Barraclough, Eleanor Rosamund . Beyond the Northlands: Viking Voyages and the Old Norse Sagas. New York. 2016. Oxford University Press. 9780198701248. 52 color illustrations. 320 pages. hardcover. 


9780198701248FROM THE PUBLISHER -


In the dying days of the eighth century, the Vikings erupted onto the international stage with brutal raids and slaughter. The medieval Norsemen may be best remembered as monk murderers and village pillagers, but this is far from the whole story. Throughout the Middle Ages, long-ships transported hairy northern voyagers far and wide, where they not only raided but also traded, explored and settled new lands, encountered unfamiliar races, and embarked on pilgrimages and crusades. The Norsemen travelled to all corners of the medieval world and beyond; north to the wastelands of arctic Scandinavia, south to the politically turbulent heartlands of medieval Christendom, west across the wild seas to Greenland and the fringes of the North American continent, and east down the Russian waterways trading silver, skins, and slaves. Beyond the Northlands explores this world through the stories that the Vikings told about themselves in their sagas. But the depiction of the Viking world in the Old Norse-Icelandic sagas goes far beyond historical facts. What emerges from these tales is a mixture of realism and fantasy, quasi-historical adventures and exotic wonder-tales that rocket far beyond the horizon of reality. On the crackling brown pages of saga manuscripts, trolls, dragons and outlandish tribes jostle for position with explorers, traders, and kings. To explore the sagas and the world that produced them, Eleanor Rosamund Barraclough now takes her own trip through the dramatic landscapes that they describe. Along the way, she illuminates the rich but often confusing saga accounts with a range of other evidence: archaeological finds, rune-stones, medieval world maps, encyclopaedic manuscripts, and texts from as far away as Byzantium and Baghdad. As her journey across the Old Norse world shows, by situating the sagas against the revealing background of this other evidence, we can begin at least to understand just how the world was experienced, remembered, and imagined by this unique culture from the outermost edge of Europe so many centuries ago.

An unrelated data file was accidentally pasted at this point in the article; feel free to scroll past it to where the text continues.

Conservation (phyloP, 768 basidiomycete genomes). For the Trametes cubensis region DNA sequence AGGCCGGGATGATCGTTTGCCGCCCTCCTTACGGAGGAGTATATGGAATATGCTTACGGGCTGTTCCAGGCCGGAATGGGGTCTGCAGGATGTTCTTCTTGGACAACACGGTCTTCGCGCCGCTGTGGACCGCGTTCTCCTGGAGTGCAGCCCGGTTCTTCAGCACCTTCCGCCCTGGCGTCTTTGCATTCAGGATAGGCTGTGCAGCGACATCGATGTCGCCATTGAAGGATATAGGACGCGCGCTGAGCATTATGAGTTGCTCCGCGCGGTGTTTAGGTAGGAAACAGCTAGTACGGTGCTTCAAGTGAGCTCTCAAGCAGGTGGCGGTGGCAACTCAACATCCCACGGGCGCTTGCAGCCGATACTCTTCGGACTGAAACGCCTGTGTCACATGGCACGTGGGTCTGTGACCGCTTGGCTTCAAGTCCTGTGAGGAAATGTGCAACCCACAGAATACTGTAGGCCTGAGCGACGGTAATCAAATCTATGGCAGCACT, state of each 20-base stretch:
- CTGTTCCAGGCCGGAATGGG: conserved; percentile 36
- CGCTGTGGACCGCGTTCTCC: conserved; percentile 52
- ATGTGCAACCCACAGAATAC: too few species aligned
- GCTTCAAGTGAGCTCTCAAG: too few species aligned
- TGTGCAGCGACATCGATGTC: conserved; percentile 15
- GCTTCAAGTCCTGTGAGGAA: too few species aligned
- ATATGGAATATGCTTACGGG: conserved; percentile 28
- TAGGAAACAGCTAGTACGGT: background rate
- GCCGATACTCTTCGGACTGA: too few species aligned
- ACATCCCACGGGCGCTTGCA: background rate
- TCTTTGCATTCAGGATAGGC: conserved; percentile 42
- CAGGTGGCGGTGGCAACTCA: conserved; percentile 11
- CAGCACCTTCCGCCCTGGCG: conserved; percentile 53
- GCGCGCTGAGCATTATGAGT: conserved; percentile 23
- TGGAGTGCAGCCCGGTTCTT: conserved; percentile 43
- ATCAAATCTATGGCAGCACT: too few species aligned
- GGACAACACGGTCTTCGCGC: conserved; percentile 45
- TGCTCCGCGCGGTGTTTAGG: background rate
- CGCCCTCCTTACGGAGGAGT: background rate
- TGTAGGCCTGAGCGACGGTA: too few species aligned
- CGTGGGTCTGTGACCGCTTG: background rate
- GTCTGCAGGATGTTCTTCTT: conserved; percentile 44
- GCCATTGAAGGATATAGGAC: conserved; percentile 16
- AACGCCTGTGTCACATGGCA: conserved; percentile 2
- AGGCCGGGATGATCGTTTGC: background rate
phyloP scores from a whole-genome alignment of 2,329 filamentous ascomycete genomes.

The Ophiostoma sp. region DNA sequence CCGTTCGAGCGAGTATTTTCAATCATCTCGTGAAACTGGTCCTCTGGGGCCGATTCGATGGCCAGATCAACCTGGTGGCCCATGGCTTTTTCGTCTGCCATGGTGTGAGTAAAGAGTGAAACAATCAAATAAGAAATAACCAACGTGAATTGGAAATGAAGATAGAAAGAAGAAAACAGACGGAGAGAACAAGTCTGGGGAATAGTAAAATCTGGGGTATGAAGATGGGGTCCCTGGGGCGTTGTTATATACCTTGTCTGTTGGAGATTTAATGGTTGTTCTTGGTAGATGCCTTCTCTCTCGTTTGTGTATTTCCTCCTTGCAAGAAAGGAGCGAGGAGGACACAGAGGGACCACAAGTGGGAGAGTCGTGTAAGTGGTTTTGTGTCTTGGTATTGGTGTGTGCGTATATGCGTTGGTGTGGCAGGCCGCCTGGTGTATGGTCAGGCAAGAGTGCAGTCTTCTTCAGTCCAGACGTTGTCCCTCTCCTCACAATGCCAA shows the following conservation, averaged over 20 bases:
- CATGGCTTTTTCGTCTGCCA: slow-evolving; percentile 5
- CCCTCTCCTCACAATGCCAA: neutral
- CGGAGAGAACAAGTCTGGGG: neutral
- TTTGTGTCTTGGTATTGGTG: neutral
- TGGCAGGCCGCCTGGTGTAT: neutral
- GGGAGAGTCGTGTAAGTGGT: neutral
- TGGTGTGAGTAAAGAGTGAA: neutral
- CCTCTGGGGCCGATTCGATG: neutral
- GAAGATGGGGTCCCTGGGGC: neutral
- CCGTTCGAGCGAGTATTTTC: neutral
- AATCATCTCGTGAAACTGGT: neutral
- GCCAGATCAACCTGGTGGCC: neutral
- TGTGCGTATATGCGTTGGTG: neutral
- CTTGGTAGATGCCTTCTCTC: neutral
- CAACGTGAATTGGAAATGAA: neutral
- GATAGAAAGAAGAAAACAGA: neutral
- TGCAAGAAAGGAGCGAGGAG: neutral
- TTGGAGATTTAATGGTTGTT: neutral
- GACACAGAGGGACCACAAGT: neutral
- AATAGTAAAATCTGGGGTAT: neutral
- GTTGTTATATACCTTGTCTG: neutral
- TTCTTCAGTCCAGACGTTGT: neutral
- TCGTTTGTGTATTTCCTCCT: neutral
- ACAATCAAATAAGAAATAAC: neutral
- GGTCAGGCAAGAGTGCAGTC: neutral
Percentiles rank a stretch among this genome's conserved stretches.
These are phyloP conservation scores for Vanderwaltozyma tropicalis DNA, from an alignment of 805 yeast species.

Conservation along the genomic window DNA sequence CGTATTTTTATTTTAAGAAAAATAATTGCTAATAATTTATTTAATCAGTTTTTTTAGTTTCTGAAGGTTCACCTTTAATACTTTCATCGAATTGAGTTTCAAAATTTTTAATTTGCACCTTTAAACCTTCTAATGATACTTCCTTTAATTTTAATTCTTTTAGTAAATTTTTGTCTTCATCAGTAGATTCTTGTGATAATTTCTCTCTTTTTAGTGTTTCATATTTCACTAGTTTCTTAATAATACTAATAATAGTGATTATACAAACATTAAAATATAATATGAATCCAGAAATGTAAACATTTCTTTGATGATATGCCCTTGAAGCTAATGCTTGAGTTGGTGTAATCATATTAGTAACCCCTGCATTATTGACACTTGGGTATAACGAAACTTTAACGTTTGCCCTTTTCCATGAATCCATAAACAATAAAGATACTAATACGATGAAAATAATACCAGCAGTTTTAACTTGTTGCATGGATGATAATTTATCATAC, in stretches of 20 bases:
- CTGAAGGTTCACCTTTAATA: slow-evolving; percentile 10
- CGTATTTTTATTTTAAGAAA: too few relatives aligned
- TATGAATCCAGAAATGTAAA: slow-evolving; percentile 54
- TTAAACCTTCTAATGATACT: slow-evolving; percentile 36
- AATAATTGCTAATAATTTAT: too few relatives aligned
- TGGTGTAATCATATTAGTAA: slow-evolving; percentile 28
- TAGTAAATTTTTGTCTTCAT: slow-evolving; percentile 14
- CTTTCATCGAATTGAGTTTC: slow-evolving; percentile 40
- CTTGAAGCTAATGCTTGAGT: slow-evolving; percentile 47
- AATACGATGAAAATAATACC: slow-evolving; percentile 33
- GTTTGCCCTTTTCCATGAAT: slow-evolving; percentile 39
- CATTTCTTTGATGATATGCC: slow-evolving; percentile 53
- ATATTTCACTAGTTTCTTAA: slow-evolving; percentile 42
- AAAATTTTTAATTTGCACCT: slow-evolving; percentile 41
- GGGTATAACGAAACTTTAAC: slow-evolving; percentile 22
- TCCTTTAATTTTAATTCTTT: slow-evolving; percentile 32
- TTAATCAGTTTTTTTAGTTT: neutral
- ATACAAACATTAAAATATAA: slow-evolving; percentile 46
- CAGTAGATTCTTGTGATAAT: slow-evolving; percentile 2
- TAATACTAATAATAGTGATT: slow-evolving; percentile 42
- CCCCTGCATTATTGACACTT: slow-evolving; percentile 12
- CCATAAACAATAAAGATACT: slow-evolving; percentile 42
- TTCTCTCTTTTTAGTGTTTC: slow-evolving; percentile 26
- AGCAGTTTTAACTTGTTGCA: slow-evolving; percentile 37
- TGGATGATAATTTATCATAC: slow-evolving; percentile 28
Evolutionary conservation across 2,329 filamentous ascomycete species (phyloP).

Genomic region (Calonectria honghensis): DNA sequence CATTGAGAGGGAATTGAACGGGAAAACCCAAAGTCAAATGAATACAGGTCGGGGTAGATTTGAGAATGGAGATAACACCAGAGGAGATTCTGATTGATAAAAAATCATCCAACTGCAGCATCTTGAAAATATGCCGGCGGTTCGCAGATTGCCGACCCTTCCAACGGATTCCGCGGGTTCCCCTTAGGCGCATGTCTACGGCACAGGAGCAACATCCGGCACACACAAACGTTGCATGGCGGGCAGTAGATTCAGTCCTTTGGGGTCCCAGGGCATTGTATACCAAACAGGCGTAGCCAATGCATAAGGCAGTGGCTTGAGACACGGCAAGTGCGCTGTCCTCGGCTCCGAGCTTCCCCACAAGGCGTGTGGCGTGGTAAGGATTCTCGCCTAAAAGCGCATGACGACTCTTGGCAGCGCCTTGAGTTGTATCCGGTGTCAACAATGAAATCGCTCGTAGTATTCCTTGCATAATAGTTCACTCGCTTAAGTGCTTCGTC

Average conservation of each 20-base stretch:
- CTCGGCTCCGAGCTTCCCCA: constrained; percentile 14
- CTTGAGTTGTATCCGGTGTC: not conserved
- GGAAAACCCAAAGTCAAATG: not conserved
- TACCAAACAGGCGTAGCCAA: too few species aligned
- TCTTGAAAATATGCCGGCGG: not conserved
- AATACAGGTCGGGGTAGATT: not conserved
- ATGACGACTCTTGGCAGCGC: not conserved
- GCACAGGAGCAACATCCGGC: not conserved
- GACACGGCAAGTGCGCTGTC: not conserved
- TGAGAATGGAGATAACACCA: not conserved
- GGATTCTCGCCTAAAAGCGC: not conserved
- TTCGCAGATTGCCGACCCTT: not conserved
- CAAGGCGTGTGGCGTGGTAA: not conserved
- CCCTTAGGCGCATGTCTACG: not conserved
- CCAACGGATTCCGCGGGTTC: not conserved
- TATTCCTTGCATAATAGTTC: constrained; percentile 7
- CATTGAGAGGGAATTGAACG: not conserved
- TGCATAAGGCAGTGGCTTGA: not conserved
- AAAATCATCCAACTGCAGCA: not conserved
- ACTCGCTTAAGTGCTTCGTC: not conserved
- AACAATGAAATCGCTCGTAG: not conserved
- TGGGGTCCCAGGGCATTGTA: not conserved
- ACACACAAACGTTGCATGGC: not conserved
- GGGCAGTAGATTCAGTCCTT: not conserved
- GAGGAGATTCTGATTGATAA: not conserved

Barraclough Eleanor RosamundEleanor Rosamund Barraclough is a Lecturer in Medieval Literature at Durham University. In 2013 she was chosen as one of ten BBC Radio 3 New Generation Thinkers, in a competition to find young academics with the potential to turn their research into programmes for broadcast. Eleanor's research often takes her to the chilly Nordic climes of Scandinavia, Iceland, and Greenland. Whilst researching this book, Eleanor had many far-flung adventures of her own: bumping along on the back of an Icelandic horse whilst exploring Norse ruins in Greenland, sailing ice fjords under the midnight sun with a caribou hunter, and searching for Norse rune-stones in Sweden. Her proudest moment came when travelling across Arctic Norway, where she was knighted with a walrus penis bone in Hammerfest and became a member of the Royal and Ancient Polar Bear Society.